• Pushing the right joystick to the left will cause your drone to fly to the right (rather than left like it normally would).

You get the picture. Basically, it’s all going to be backwards, and most of all, CONFUSING. The best advice I can give here is to practice learning how to fly a drone as much as possible. Personally, it took me a long time before I was able to confidently fly my drone with the controls reversed.


  1. How to Fly an Aerial Drone (By David A. Cox)
  2. How to Fly a Quadcopter – Part 1 (By MyFirstDrone)
  3. Lesson for Flying a Drone with Video Camera Made Easy (By Comal Ripple’s Channel)
  4. Quadcopter Drone Flying Lessons (By Quadcopter 101)


Hi! My name is Damien. I created to provide newbies with honest, straightforward, and insightful reviews on consumer RC drones. I also write tutorials and educational articles on the topic. The best way to reach me is to send an email to Thanks for stopping by!

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  1. Reply Lars May 13, 2016 at 2:34 am

    Small correction to an otherwise great post…

    “Repeat this exercise as many times as it takes for you to become comfortable with maintaining a descent hover. The key is to focus on achieving the same throttle position each time (10%, 30%, etc.) while using the left joystick only for making very fine adjustments to maintain your current position.”

    Should the last sentence not read “…while using the RIGHT joystick only… “?

  2. Reply dipesh patidar August 7, 2016 at 4:56 am

    thnxzz broo…..u r great……but plzz can u suggest me which props do i use with D28265-6 2200kv outrunner …..i have 4s 4000mAh battery wit 30A esc……please mail me on (

  3. Reply sk September 4, 2016 at 1:11 am

    Great tut ! Thanks Damien. any tips about landing?

  4. Reply Matt T. September 11, 2016 at 2:38 am

    New to this and excited to start this hobby. Can you post a decent prices drone to start with?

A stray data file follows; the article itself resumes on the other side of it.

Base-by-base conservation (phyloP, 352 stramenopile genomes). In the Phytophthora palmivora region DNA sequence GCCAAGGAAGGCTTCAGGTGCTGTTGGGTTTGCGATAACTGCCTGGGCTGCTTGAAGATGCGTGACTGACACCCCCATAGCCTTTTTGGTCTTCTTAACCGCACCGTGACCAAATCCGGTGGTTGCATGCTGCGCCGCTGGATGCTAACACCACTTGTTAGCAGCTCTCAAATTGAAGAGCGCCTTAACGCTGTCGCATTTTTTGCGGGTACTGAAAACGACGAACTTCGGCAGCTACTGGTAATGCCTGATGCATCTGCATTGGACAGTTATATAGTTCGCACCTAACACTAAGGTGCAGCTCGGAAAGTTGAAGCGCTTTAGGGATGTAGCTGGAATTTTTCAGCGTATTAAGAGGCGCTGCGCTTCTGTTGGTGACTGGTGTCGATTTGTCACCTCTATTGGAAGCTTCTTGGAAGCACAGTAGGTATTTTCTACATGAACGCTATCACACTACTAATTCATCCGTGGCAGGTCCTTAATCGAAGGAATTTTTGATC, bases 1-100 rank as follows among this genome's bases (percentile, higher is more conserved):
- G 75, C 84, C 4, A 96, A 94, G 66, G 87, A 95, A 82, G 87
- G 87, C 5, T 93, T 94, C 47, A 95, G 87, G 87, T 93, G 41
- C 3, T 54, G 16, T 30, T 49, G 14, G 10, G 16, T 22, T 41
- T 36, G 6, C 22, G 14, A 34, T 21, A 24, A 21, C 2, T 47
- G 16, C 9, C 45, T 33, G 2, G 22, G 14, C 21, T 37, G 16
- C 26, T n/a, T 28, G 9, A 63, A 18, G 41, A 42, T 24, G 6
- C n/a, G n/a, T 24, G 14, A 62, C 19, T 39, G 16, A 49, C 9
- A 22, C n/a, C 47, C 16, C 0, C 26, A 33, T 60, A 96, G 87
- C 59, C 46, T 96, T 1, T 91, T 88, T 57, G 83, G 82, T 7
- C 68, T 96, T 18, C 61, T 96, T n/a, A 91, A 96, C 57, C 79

5. Reply Milo Dodds January 26, 2017 at 7:53 am

    These suggestions are great when you’re learning to fly medium to larger sized drones but here are a few things I’ve tried while I’m learning how to fly the mini-drones. They are actually harder to fly (IMHO) because they require a faster response time. Most of your suggestions are about the same but I have a slightly different order. 1) Start off by staying in just 2 dimensions, meaning only lift off just slightly off the ground and learn how to scuttle around in all directions as well as putting down some painters tape and following a path. 2) Next focus on hovering up and down and rotating (spinning) around with just the left controller. 3) After that try starting from the ground and landing on various cardboard boxes – first with the drone facing the direction you want to travel, then try flying backwards (placing the drone 180 degrees to where you want to travel) then from each side facing the direction you want to travel (same as your suggestions)….but as you get better reduce the size of the box. Go from the ground to landing on the boxes. 4) The real trick with drones is learning not to over-react (panic) and how to recover quickly and to be able quickly transpose your controls based on any direction your drone is facing. You won’t always have the luxury of rotating your drone fast enough to point in the direction you’re heading. 5) You can also try taking your drone for a walk…meaning hovering at around eye or chest level and walking behind it as you go for a walk….like your dog on a leash. Warning: mini-drones are probably better for indoors vs. outdoors…these drones do not have a return mechanism. We lost our first one…it went up took off and wasn’t listening to the controller…someone in our eventually neighborhood found it smashed up (ran over by a car). They returned it to us several months later…I just don’t trust the mini-drones outdoors as a beginner.

  6. Reply Ethan D. April 21, 2017 at 1:31 pm

    is it hard to fly a drone on camera?